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In my recent article in the Journal of Medical Ethics, I attacked the Laissez Choisir (LC) Argument in defence of letting individuals choose whether to sell kidneys or other organs as living donors, and I argued that such transactions should generally remain prohibited.1 The LC Argument arises as a response to a prohibitionist claim that I endorse: organ sales should be banned to protect potential poverty-stricken vendors, even if a free market could provide great benefits to potential organ recipients. The LC Argument says that this is misplaced paternalism, since banning the market only takes away from willing vendors what they must regard as their best option, thereby (allegedly) leaving them even worse off, at least as they see things. My refutation of the LC Argument pointed out, on the contrary, that giving some people the option to sell their organs may harm them in ways they would reasonably prefer not to be harmed—even though they would reasonably prefer to take the option once it is presented. The upshot is that many potentially willing organ vendors might themselves reasonably prefer prohibition. I argued that the harms of a live donor organ market to this group would in fact be significant and unavoidable, and that it would be morally impermissible to impose these harms. And I suggested that this argument for prohibition best explicates an inchoate but widely shared moral concern about the exploitative nature of live donor organ trading.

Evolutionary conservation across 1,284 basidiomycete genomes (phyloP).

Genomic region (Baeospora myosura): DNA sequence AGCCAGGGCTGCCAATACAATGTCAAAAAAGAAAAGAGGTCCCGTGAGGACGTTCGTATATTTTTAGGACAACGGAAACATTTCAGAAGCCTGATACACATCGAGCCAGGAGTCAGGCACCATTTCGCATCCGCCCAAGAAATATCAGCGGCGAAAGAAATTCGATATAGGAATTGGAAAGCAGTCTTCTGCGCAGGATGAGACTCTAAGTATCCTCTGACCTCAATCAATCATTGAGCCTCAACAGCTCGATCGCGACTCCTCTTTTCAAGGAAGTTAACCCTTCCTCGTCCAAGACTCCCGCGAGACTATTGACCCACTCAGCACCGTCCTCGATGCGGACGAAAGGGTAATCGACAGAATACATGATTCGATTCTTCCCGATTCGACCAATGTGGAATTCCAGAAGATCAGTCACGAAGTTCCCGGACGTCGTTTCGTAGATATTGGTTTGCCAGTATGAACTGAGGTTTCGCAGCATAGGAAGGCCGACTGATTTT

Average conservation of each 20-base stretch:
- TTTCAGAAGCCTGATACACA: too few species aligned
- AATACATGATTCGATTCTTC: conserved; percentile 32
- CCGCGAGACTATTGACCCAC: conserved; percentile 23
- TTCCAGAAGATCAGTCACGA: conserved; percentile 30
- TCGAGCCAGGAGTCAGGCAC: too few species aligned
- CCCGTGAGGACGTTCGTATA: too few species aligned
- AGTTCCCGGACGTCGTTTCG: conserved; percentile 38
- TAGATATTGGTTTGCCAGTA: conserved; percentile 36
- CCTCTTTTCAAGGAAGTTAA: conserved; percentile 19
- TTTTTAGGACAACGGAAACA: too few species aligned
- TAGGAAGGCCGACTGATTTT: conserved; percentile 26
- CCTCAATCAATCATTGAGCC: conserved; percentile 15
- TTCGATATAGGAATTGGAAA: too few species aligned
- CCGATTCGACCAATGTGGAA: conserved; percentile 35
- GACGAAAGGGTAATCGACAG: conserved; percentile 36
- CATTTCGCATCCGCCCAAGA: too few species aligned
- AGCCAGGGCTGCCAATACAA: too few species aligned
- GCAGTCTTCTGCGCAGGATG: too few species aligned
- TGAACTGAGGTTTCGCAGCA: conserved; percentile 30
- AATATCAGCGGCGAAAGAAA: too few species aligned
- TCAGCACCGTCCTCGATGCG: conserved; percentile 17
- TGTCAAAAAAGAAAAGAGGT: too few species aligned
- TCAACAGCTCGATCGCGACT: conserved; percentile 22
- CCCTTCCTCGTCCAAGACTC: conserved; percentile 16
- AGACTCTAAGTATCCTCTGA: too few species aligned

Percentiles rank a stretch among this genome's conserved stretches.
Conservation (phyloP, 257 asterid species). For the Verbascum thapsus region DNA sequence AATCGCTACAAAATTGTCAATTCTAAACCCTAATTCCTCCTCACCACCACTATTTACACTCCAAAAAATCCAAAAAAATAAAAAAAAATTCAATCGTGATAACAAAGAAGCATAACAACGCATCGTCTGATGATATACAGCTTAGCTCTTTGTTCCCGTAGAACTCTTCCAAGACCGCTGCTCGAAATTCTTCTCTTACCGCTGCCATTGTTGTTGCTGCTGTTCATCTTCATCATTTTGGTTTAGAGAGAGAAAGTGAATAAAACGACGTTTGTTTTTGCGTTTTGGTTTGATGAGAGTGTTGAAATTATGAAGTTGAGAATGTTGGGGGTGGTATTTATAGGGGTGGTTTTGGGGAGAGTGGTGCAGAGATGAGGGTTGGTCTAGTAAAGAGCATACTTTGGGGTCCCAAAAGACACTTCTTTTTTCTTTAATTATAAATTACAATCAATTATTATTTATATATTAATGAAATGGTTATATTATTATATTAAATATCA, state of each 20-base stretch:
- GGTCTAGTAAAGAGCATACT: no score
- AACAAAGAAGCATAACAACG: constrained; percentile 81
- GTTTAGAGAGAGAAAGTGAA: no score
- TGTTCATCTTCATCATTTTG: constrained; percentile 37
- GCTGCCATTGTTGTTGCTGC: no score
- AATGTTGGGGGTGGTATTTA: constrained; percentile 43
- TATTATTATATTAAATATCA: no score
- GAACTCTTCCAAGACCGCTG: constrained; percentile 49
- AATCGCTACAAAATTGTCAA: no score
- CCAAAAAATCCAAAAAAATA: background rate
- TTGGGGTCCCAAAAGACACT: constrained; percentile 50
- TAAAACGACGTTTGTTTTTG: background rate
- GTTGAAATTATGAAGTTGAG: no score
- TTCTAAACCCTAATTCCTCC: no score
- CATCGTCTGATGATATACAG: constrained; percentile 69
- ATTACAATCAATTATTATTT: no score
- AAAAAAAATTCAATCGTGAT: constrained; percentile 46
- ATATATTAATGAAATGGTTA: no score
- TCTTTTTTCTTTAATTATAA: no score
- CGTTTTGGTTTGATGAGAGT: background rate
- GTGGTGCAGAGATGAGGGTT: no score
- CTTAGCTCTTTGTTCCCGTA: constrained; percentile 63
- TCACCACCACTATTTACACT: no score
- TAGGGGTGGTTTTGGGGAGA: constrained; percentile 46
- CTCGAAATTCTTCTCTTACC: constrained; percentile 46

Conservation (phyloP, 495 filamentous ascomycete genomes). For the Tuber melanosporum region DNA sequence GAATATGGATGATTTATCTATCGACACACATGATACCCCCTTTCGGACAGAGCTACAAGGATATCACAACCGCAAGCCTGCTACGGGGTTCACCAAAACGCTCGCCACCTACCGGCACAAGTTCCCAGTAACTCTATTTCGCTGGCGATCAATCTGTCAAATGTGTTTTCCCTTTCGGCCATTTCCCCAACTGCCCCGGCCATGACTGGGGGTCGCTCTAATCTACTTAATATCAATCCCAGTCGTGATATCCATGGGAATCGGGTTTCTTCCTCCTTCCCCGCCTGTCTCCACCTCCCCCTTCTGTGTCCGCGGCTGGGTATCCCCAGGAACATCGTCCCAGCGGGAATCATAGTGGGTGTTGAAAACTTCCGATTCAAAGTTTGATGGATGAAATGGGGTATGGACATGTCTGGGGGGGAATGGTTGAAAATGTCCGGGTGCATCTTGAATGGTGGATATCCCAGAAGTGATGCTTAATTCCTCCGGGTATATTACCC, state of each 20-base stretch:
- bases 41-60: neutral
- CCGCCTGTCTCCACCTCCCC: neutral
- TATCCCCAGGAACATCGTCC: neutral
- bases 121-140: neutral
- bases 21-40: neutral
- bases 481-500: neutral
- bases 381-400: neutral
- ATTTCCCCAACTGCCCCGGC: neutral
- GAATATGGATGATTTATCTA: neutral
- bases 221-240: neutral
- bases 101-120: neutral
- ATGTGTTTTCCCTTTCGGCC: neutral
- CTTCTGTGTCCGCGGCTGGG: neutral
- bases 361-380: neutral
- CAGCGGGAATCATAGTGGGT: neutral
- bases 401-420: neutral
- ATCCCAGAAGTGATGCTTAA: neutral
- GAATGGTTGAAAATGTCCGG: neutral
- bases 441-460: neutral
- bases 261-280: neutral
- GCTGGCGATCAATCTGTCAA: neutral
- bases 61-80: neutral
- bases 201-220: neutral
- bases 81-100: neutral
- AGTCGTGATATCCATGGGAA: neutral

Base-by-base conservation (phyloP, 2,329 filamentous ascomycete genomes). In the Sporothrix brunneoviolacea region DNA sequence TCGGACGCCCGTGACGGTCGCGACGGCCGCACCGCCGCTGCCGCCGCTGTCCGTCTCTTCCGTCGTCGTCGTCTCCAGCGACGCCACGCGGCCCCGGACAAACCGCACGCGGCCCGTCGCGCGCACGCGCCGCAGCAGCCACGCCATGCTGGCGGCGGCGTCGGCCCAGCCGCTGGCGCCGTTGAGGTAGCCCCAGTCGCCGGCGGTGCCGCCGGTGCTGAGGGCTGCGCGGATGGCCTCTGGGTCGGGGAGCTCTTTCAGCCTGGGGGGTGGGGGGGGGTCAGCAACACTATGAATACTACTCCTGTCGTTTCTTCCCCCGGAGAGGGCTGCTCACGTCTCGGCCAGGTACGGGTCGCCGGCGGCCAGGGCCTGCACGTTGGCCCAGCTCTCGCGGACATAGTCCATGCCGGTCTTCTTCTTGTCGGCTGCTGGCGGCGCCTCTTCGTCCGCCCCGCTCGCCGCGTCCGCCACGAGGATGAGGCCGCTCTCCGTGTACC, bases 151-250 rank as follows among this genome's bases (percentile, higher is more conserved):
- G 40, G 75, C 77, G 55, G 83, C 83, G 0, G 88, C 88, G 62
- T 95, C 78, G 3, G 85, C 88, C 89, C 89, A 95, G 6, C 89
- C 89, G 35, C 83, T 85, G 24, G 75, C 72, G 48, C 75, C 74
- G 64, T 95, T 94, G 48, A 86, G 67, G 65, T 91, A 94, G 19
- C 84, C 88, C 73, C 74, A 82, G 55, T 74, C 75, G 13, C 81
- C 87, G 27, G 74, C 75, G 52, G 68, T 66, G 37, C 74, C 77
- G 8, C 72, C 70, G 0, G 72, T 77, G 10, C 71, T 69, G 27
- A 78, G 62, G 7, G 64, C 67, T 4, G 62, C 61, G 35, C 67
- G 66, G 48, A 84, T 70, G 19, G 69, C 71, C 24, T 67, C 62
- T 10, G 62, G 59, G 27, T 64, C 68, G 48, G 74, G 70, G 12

I thank Gerald Dworkin, Janet Radcliffe Richards and Adrian Walsh for their engaging and often insightful commentaries.2–4 I agree with a lot, but I will …
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